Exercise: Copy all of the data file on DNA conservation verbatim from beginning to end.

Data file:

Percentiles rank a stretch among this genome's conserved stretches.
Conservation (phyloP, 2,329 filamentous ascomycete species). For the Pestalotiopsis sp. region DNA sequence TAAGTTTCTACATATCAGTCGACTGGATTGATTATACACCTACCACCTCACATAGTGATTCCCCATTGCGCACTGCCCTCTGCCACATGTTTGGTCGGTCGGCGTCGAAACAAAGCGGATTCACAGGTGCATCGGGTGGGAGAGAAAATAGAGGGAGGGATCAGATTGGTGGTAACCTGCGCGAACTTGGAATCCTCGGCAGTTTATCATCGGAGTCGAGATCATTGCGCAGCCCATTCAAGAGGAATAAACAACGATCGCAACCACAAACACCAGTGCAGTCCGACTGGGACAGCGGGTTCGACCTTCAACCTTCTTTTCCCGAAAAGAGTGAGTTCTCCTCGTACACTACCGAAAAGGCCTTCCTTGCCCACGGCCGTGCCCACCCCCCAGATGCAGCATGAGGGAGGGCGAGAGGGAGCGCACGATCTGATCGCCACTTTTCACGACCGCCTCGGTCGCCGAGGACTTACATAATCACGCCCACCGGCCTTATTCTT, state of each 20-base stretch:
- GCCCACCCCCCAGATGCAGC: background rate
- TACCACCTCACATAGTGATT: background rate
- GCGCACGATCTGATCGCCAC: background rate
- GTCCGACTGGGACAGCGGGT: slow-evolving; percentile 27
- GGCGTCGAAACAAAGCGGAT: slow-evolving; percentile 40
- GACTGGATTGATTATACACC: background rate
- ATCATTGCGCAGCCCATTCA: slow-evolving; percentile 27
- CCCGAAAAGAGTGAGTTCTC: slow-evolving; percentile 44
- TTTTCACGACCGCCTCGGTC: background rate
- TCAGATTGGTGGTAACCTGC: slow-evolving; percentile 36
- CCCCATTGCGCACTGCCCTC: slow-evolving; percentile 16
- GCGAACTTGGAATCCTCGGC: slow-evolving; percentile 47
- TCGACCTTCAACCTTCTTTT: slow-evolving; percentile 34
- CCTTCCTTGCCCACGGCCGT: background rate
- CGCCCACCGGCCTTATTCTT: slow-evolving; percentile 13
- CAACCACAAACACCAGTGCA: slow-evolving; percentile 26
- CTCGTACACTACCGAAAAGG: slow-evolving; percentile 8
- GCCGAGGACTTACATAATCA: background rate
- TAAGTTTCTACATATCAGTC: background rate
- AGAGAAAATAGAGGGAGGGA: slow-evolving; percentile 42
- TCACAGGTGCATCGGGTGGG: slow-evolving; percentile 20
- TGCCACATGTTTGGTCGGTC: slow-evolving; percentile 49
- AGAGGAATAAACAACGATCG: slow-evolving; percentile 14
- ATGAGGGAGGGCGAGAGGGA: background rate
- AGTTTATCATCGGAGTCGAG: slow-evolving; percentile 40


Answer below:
Percentiles rank a stretch among this genome's conserved stretches.
Conservation (phyloP, 2,329 filamentous ascomycete species). For the Pestalotiopsis sp. region DNA sequence TAAGTTTCTACATATCAGTCGACTGGATTGATTATACACCTACCACCTCACATAGTGATTCCCCATTGCGCACTGCCCTCTGCCACATGTTTGGTCGGTCGGCGTCGAAACAAAGCGGATTCACAGGTGCATCGGGTGGGAGAGAAAATAGAGGGAGGGATCAGATTGGTGGTAACCTGCGCGAACTTGGAATCCTCGGCAGTTTATCATCGGAGTCGAGATCATTGCGCAGCCCATTCAAGAGGAATAAACAACGATCGCAACCACAAACACCAGTGCAGTCCGACTGGGACAGCGGGTTCGACCTTCAACCTTCTTTTCCCGAAAAGAGTGAGTTCTCCTCGTACACTACCGAAAAGGCCTTCCTTGCCCACGGCCGTGCCCACCCCCCAGATGCAGCATGAGGGAGGGCGAGAGGGAGCGCACGATCTGATCGCCACTTTTCACGACCGCCTCGGTCGCCGAGGACTTACATAATCACGCCCACCGGCCTTATTCTT, state of each 20-base stretch:
- GCCCACCCCCCAGATGCAGC: background rate
- TACCACCTCACATAGTGATT: background rate
- GCGCACGATCTGATCGCCAC: background rate
- GTCCGACTGGGACAGCGGGT: slow-evolving; percentile 27
- GGCGTCGAAACAAAGCGGAT: slow-evolving; percentile 40
- GACTGGATTGATTATACACC: background rate
- ATCATTGCGCAGCCCATTCA: slow-evolving; percentile 27
- CCCGAAAAGAGTGAGTTCTC: slow-evolving; percentile 44
- TTTTCACGACCGCCTCGGTC: background rate
- TCAGATTGGTGGTAACCTGC: slow-evolving; percentile 36
- CCCCATTGCGCACTGCCCTC: slow-evolving; percentile 16
- GCGAACTTGGAATCCTCGGC: slow-evolving; percentile 47
- TCGACCTTCAACCTTCTTTT: slow-evolving; percentile 34
- CCTTCCTTGCCCACGGCCGT: background rate
- CGCCCACCGGCCTTATTCTT: slow-evolving; percentile 13
- CAACCACAAACACCAGTGCA: slow-evolving; percentile 26
- CTCGTACACTACCGAAAAGG: slow-evolving; percentile 8
- GCCGAGGACTTACATAATCA: background rate
- TAAGTTTCTACATATCAGTC: background rate
- AGAGAAAATAGAGGGAGGGA: slow-evolving; percentile 42
- TCACAGGTGCATCGGGTGGG: slow-evolving; percentile 20
- TGCCACATGTTTGGTCGGTC: slow-evolving; percentile 49
- AGAGGAATAAACAACGATCG: slow-evolving; percentile 14
- ATGAGGGAGGGCGAGAGGGA: background rate
- AGTTTATCATCGGAGTCGAG: slow-evolving; percentile 40